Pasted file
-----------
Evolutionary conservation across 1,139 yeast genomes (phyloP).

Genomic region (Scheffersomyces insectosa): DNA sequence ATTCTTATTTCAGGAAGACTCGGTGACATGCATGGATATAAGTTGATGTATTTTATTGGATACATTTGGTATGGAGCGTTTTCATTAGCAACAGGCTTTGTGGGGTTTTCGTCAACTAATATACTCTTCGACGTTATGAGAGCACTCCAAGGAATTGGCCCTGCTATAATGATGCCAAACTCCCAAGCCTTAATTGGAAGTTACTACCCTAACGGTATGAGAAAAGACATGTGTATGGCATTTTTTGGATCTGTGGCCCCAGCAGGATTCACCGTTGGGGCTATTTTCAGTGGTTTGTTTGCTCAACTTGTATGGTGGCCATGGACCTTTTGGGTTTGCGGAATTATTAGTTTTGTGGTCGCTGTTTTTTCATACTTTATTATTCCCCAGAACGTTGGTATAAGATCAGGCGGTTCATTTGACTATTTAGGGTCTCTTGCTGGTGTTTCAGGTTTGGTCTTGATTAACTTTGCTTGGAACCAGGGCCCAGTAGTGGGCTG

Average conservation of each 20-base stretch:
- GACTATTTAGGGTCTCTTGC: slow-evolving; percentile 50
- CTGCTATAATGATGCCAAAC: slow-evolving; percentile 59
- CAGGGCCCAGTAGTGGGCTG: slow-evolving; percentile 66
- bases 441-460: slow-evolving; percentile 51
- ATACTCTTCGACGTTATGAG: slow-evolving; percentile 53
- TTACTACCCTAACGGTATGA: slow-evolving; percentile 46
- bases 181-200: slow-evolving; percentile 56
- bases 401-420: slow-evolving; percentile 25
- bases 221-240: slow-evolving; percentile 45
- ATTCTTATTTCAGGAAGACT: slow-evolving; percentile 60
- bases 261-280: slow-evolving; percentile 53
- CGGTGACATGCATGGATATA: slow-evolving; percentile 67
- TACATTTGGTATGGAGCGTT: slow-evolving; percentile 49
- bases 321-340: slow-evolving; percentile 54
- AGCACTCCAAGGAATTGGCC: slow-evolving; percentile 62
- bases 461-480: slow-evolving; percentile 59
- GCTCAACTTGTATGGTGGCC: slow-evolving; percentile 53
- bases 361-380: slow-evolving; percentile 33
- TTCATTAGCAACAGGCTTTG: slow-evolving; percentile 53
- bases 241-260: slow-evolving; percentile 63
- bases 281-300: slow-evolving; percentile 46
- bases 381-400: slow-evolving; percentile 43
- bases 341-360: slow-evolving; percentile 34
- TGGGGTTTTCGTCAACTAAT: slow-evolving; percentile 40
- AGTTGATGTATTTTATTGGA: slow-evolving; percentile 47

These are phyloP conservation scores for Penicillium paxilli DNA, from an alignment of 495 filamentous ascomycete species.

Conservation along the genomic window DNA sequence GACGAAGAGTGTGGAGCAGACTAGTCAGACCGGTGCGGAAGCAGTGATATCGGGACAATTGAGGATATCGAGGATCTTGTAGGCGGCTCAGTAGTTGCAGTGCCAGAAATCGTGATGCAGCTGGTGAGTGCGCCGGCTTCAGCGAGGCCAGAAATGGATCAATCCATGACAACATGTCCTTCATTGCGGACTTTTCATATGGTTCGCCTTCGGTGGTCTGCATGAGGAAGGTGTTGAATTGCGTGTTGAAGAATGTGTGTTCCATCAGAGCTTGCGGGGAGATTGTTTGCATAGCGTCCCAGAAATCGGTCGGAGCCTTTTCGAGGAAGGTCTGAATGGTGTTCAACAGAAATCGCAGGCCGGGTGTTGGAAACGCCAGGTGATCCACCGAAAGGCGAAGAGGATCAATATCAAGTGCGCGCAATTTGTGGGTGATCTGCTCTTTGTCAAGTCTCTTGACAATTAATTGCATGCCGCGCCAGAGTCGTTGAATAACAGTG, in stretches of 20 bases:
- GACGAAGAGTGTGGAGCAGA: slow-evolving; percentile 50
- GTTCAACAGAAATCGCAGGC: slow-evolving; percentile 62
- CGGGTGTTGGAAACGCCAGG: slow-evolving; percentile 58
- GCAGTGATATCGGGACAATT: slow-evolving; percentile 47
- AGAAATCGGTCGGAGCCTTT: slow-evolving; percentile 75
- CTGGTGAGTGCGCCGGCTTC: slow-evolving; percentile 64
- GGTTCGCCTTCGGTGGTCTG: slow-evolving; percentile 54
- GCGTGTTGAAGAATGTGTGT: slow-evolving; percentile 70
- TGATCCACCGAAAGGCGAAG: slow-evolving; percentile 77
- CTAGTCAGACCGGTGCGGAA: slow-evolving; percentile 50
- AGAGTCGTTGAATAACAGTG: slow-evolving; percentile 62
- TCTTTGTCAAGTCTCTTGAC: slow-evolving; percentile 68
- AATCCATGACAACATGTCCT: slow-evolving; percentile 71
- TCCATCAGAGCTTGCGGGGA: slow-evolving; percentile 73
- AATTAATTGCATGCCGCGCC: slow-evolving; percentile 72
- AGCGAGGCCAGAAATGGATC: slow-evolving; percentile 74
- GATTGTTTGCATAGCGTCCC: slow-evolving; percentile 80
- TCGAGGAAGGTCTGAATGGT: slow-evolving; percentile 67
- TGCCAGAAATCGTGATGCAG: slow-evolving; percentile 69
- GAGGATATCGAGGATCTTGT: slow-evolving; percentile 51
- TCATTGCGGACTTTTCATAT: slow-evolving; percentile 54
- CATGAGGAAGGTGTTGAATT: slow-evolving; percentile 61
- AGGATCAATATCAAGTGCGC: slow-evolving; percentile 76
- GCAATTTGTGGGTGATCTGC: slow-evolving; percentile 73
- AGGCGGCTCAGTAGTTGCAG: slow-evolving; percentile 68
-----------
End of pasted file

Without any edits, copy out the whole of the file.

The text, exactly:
Evolutionary conservation across 1,139 yeast genomes (phyloP).

Genomic region (Scheffersomyces insectosa): DNA sequence ATTCTTATTTCAGGAAGACTCGGTGACATGCATGGATATAAGTTGATGTATTTTATTGGATACATTTGGTATGGAGCGTTTTCATTAGCAACAGGCTTTGTGGGGTTTTCGTCAACTAATATACTCTTCGACGTTATGAGAGCACTCCAAGGAATTGGCCCTGCTATAATGATGCCAAACTCCCAAGCCTTAATTGGAAGTTACTACCCTAACGGTATGAGAAAAGACATGTGTATGGCATTTTTTGGATCTGTGGCCCCAGCAGGATTCACCGTTGGGGCTATTTTCAGTGGTTTGTTTGCTCAACTTGTATGGTGGCCATGGACCTTTTGGGTTTGCGGAATTATTAGTTTTGTGGTCGCTGTTTTTTCATACTTTATTATTCCCCAGAACGTTGGTATAAGATCAGGCGGTTCATTTGACTATTTAGGGTCTCTTGCTGGTGTTTCAGGTTTGGTCTTGATTAACTTTGCTTGGAACCAGGGCCCAGTAGTGGGCTG

Average conservation of each 20-base stretch:
- GACTATTTAGGGTCTCTTGC: slow-evolving; percentile 50
- CTGCTATAATGATGCCAAAC: slow-evolving; percentile 59
- CAGGGCCCAGTAGTGGGCTG: slow-evolving; percentile 66
- bases 441-460: slow-evolving; percentile 51
- ATACTCTTCGACGTTATGAG: slow-evolving; percentile 53
- TTACTACCCTAACGGTATGA: slow-evolving; percentile 46
- bases 181-200: slow-evolving; percentile 56
- bases 401-420: slow-evolving; percentile 25
- bases 221-240: slow-evolving; percentile 45
- ATTCTTATTTCAGGAAGACT: slow-evolving; percentile 60
- bases 261-280: slow-evolving; percentile 53
- CGGTGACATGCATGGATATA: slow-evolving; percentile 67
- TACATTTGGTATGGAGCGTT: slow-evolving; percentile 49
- bases 321-340: slow-evolving; percentile 54
- AGCACTCCAAGGAATTGGCC: slow-evolving; percentile 62
- bases 461-480: slow-evolving; percentile 59
- GCTCAACTTGTATGGTGGCC: slow-evolving; percentile 53
- bases 361-380: slow-evolving; percentile 33
- TTCATTAGCAACAGGCTTTG: slow-evolving; percentile 53
- bases 241-260: slow-evolving; percentile 63
- bases 281-300: slow-evolving; percentile 46
- bases 381-400: slow-evolving; percentile 43
- bases 341-360: slow-evolving; percentile 34
- TGGGGTTTTCGTCAACTAAT: slow-evolving; percentile 40
- AGTTGATGTATTTTATTGGA: slow-evolving; percentile 47

These are phyloP conservation scores for Penicillium paxilli DNA, from an alignment of 495 filamentous ascomycete species.

Conservation along the genomic window DNA sequence GACGAAGAGTGTGGAGCAGACTAGTCAGACCGGTGCGGAAGCAGTGATATCGGGACAATTGAGGATATCGAGGATCTTGTAGGCGGCTCAGTAGTTGCAGTGCCAGAAATCGTGATGCAGCTGGTGAGTGCGCCGGCTTCAGCGAGGCCAGAAATGGATCAATCCATGACAACATGTCCTTCATTGCGGACTTTTCATATGGTTCGCCTTCGGTGGTCTGCATGAGGAAGGTGTTGAATTGCGTGTTGAAGAATGTGTGTTCCATCAGAGCTTGCGGGGAGATTGTTTGCATAGCGTCCCAGAAATCGGTCGGAGCCTTTTCGAGGAAGGTCTGAATGGTGTTCAACAGAAATCGCAGGCCGGGTGTTGGAAACGCCAGGTGATCCACCGAAAGGCGAAGAGGATCAATATCAAGTGCGCGCAATTTGTGGGTGATCTGCTCTTTGTCAAGTCTCTTGACAATTAATTGCATGCCGCGCCAGAGTCGTTGAATAACAGTG, in stretches of 20 bases:
- GACGAAGAGTGTGGAGCAGA: slow-evolving; percentile 50
- GTTCAACAGAAATCGCAGGC: slow-evolving; percentile 62
- CGGGTGTTGGAAACGCCAGG: slow-evolving; percentile 58
- GCAGTGATATCGGGACAATT: slow-evolving; percentile 47
- AGAAATCGGTCGGAGCCTTT: slow-evolving; percentile 75
- CTGGTGAGTGCGCCGGCTTC: slow-evolving; percentile 64
- GGTTCGCCTTCGGTGGTCTG: slow-evolving; percentile 54
- GCGTGTTGAAGAATGTGTGT: slow-evolving; percentile 70
- TGATCCACCGAAAGGCGAAG: slow-evolving; percentile 77
- CTAGTCAGACCGGTGCGGAA: slow-evolving; percentile 50
- AGAGTCGTTGAATAACAGTG: slow-evolving; percentile 62
- TCTTTGTCAAGTCTCTTGAC: slow-evolving; percentile 68
- AATCCATGACAACATGTCCT: slow-evolving; percentile 71
- TCCATCAGAGCTTGCGGGGA: slow-evolving; percentile 73
- AATTAATTGCATGCCGCGCC: slow-evolving; percentile 72
- AGCGAGGCCAGAAATGGATC: slow-evolving; percentile 74
- GATTGTTTGCATAGCGTCCC: slow-evolving; percentile 80
- TCGAGGAAGGTCTGAATGGT: slow-evolving; percentile 67
- TGCCAGAAATCGTGATGCAG: slow-evolving; percentile 69
- GAGGATATCGAGGATCTTGT: slow-evolving; percentile 51
- TCATTGCGGACTTTTCATAT: slow-evolving; percentile 54
- CATGAGGAAGGTGTTGAATT: slow-evolving; percentile 61
- AGGATCAATATCAAGTGCGC: slow-evolving; percentile 76
- GCAATTTGTGGGTGATCTGC: slow-evolving; percentile 73
- AGGCGGCTCAGTAGTTGCAG: slow-evolving; percentile 68